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5.0 out of 5 stars The Only Reliable AND BEST History for the Origins of the English People and Language, October 8, 2011
This review is from: The Ecclesiastical History of the English People; The Greater Chronicle; Bede's Letter to Egbert (Oxford World's Classics) (Paperback)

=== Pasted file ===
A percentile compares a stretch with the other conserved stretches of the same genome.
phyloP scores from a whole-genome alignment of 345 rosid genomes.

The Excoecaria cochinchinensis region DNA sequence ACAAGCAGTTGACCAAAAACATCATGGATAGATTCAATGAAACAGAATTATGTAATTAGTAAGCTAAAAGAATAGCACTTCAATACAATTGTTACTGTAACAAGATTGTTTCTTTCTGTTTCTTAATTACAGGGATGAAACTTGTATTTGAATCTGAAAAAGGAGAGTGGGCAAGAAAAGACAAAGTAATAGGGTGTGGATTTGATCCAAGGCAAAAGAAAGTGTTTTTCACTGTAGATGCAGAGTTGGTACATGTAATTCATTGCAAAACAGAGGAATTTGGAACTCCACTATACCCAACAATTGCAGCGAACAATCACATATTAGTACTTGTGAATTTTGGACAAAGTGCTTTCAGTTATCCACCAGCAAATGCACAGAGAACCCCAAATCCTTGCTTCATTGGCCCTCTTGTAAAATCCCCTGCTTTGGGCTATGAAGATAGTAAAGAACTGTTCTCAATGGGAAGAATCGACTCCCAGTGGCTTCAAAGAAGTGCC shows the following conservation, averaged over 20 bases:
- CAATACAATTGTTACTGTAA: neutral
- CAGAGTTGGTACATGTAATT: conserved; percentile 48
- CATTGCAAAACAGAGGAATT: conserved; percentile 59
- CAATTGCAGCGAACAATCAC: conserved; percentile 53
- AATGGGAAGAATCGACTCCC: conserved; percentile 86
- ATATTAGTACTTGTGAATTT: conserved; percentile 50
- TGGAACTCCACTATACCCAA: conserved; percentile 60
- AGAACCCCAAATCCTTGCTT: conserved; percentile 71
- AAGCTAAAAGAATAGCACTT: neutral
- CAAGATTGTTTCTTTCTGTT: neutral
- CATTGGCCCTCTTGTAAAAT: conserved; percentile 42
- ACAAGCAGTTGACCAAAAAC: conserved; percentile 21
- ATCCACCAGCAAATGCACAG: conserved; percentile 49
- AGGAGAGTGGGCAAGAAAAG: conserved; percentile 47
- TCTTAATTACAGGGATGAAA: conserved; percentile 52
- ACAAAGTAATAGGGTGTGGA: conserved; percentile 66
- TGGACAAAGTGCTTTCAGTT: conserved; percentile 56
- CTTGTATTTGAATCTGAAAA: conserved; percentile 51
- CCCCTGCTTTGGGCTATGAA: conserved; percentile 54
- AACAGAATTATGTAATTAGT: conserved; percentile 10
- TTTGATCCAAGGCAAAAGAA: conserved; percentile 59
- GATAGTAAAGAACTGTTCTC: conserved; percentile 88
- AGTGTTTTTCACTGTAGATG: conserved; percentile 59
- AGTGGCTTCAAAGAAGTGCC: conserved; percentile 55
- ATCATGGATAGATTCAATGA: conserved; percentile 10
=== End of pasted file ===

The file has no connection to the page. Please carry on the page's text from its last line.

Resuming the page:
What is it about this book that makes it so fascinating and has made it enduringly popular ever since it was first written? I'm not sure. It must have some kind of magical qualities to it. I can only speak for myself - it chronicles the origin of the language and culture that I am part of and live in - English. Actually, it is the only book that does this with any reliability. Bede is the only substantial source for early (pre-8th Century) England - i.e. England, not Britain - in other words, the English and not the British (i.e. Welsh, Cornish, etc.) The die of English culture and language was cast in the "Dark" Ages that have only Bede as their historian (unless you want to give a nod to the British rhetorician Gildas.) It is utterly fascinating to me, and has been to partakers of English civilization all through the years, as to where the English come from and where the pillars of our civilization, character and customs come from. (By English, I include all English-speaking lands, like Canada, NZ, etc.) In spite of there having always been and there always will be doubt and dispute over the origins of the English, there is only one reliable witness, and he is Bede. So, what does he say about our origins? What he himself says is much more rich and refined than what we often come across in the modern history books. I think, given that the English were predominately an oral culture, and there having been only 300 years between the Anglo-Saxon (etc) invasion and the time of Bede's writing, that the main outlines of the event were most definitely well remembered. Just think about the colonization of the United States for a minute. Do you really think that if there were no writing until around 1800 that the colonists would have forgotten how their ancestors came to America, or from where? To be sure the specifics would be mostly (but not utterly) forgotten, but the main outlines would be preserved wonderfully. The story is pretty clear. The Roman legions leave. Following late Roman practice, the Romano-Britons hire Anglo-Saxon mercenaries to defend them from their Pitcish foes. The mercenaries stay (as they often do in history! Take France for example!) The Anglo-Saxons were given land on the South-East shores of Britain to live in. They, being the armed military force of the land, naturally take power from the impotent civilian leaders, and impose their language and pagan religion on the British-Christian people. More Angles and Saxons (etc) speaking the same Germanic language come over to Britain to find employment under the Saxon Kings of Britain and land expropriated from the Waels (Welsh - i.e. British.) Local British people find that taking on an Anglo-Saxon identity, including language, dress, customs and religion, is the obvious thing to do (just as in Egypt it wasn't long before the Arabic language and Arab ways overcame local Egyptian Coptic ones.) Then, after about 150 years of this, aping their Frankish co-linguistic (Germanic speaking) brothers over in the continent, English (i.e. Anglo-Saxon) kings take an interest in Christianity, the Latin language and the more advanced continental (Roman-civilization based) customs and ways. Thus, they invite literate, scholarly continental and Irish (i.e. from the pan-Celtic, British [but Latin-using] church) missionaries to come and teach them the civilized, Christian - Roman literature and ways of life. So, just as was the case for the Romans themselves, the conquerors (in this case the English) were conquered (in terms of culture, civilization and literature) by those they had conquered. To me the story makes plenty of sense, and was written by Bede at a time when lots was remembered orally, in documents, and in place-references.